Portland entrepreneurs (and sisters) aim to produce “The Bike Dress”

Still from promo video.

Portlanders Amber and Beth Bogdewiecz want to make biking in a dress easier. The sisters are the entrepreneurial duo behind The Bike Dress and they’ve launched a crowdfunding campaign to help get their first production run off the ground.

Here’s more from their website:

“Being a couple of stylish ladies, we always have the desire to look good no matter what we’re doing. However, our passion for fashion is conflicted. We also want to be comfortable at all times since we are very active gals!

After years of wearing shorts under our dresses, searching for creative ways to carry all of our stuff, and trying to coordinate everything into a fashionable outfit, we decided it was time to create something new. And thus, The Bike Dress was born!”

Check their teaser vid below…

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Product Review: A warm winter cap from Bella Capo

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A functional hat that also looks nice off the bike.

I love hats! As someone who bikes almost every day year-round, hats do many things for me. They keep out the elements (rain and sun being my biggest threats), they soak up my sweat in summer, they keep me warm in winter, and they also hide my sometimes disheveled hair.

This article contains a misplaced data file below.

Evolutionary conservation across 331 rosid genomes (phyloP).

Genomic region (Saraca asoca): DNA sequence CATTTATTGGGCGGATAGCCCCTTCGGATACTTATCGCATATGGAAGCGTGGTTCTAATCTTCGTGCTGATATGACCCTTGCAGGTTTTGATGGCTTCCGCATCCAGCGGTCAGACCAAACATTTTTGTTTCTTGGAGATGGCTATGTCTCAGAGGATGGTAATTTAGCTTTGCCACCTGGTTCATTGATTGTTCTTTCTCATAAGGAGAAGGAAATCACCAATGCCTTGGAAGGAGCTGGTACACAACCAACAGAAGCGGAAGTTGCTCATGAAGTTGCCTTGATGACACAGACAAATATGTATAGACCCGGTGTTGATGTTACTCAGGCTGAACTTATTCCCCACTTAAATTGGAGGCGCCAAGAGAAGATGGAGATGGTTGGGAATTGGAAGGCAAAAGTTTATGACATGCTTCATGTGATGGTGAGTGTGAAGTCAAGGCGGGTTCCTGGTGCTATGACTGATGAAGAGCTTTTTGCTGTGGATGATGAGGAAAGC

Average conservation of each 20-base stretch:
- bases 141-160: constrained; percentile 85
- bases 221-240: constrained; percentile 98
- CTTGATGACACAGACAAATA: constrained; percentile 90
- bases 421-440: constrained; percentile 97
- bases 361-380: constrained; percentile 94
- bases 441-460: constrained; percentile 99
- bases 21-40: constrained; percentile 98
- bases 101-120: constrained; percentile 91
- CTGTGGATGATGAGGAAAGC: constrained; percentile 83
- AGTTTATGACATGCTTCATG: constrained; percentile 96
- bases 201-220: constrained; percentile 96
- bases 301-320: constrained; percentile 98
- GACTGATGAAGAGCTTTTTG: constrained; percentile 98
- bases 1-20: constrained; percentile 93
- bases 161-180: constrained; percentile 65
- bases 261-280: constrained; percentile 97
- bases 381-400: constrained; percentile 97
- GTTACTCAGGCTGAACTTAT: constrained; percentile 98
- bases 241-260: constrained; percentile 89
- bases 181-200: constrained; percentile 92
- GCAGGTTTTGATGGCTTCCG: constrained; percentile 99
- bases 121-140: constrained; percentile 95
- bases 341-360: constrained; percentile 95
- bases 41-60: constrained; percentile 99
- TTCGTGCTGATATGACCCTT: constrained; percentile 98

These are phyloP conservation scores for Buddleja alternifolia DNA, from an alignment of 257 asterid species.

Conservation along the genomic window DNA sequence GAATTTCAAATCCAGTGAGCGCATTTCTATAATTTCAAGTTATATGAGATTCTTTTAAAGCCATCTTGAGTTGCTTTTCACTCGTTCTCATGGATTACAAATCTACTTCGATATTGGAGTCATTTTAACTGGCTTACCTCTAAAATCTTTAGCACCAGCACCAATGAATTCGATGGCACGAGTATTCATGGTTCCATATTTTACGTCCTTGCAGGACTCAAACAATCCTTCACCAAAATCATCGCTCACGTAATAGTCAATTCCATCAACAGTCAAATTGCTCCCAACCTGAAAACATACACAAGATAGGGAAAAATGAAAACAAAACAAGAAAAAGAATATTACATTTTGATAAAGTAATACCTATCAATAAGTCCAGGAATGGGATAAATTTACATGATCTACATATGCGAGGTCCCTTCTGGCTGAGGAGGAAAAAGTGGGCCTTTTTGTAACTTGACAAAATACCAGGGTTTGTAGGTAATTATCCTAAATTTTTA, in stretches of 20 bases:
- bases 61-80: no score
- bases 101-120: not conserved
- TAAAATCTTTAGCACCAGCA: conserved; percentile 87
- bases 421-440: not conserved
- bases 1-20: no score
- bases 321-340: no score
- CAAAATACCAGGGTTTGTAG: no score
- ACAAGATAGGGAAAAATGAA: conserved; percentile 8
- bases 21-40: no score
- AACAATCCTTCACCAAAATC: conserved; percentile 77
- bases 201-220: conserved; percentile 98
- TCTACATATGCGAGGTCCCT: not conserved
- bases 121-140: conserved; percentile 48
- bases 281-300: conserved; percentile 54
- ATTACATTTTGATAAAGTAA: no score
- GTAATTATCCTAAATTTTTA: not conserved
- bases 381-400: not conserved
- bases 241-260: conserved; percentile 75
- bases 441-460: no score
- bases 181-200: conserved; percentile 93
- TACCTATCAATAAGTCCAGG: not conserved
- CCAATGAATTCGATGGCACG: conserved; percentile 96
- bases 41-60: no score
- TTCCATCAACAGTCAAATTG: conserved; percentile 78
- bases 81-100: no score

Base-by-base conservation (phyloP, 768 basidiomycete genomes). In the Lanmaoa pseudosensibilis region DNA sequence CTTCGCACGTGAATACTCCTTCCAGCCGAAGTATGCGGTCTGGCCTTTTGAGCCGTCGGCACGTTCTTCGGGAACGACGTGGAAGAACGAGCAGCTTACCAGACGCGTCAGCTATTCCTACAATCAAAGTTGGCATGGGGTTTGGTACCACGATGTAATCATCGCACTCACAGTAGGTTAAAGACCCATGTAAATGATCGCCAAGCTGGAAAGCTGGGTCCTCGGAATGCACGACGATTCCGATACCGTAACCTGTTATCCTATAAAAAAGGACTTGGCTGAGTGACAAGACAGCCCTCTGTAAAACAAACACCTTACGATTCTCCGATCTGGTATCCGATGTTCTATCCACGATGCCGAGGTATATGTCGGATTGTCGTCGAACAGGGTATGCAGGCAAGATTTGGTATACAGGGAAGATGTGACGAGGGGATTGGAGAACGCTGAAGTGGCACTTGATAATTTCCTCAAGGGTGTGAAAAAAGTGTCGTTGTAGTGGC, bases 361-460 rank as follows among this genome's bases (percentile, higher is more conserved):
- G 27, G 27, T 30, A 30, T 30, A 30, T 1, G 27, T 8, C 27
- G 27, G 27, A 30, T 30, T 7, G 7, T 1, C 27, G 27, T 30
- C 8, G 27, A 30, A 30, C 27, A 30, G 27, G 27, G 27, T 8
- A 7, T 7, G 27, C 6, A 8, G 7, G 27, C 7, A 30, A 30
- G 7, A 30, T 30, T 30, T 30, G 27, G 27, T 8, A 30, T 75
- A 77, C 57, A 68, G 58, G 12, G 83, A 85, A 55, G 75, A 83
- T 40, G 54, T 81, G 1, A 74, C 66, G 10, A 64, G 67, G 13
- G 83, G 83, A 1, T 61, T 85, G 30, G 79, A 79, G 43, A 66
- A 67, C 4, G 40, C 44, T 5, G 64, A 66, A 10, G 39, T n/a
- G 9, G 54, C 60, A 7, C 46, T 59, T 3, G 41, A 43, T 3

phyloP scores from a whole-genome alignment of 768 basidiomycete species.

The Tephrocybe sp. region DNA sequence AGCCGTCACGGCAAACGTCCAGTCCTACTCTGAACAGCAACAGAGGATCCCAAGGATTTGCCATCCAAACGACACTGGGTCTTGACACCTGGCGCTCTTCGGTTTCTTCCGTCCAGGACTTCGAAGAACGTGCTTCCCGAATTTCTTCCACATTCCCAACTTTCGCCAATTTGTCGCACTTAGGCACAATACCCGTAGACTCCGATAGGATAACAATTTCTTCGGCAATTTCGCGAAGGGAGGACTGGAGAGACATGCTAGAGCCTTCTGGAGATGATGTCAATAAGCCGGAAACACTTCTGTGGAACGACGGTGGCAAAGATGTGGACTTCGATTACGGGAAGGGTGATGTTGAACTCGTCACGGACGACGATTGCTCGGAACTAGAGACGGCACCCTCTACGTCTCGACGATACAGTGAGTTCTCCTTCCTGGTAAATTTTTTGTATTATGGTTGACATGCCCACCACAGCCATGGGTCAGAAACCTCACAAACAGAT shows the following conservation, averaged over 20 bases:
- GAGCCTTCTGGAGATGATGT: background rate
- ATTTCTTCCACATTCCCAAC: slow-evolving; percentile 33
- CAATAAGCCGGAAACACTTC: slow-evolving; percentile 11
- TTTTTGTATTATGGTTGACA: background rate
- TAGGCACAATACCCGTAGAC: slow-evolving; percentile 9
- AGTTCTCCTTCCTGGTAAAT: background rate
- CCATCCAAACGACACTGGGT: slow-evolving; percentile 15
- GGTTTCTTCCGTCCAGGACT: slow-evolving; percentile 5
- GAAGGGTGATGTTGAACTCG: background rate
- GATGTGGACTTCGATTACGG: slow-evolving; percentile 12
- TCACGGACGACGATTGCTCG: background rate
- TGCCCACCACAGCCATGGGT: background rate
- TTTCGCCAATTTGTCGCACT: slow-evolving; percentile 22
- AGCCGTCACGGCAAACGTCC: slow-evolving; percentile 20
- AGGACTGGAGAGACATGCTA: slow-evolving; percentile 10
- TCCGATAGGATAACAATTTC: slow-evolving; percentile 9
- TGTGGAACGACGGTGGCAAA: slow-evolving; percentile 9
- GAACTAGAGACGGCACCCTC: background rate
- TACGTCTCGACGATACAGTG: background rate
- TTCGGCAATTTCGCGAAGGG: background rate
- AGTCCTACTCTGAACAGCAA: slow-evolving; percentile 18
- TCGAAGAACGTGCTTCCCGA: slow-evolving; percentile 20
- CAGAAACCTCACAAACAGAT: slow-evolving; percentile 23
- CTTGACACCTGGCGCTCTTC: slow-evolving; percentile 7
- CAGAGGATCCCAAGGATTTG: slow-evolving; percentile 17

I’ve worn hundreds of hats over the years, and it takes a lot of little things to go right for one to become a keeper. For the past few weeks I’ve been wearing one that has become my go-to this winter.

The Bella Capo winter cap is made in Italy for Portland-based Cyclone Bicycle Supply (suggested retail is $35.98). Unless you’re in the industry, you probably haven’t heard of Cyclone. That’s because they’re a parts and accessory distributor that sells to bike dealers and other retailers all over the country. All the Bella Capo caps stocked by Cyclone are made just for them by hand from a source in Italy.

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On the podcast: Fashion on bikes, from long skirts to Lycra

Producer Lily Karabaic showing her high-heel riding
skills during the Bowie vs. Prince Pedalpalooza ride.
(Photo by J.Maus/BikePortland)

If you are what you wear, being yourself is often a challenge for people who ride bikes.

Armed with the practical tips of guest host Meghan Sinnott, our latest podcast episode is here to help. Sinnott joined producer Lillian Karabaic, Jonathan and me to talk about how to make people say “You got here on a bike?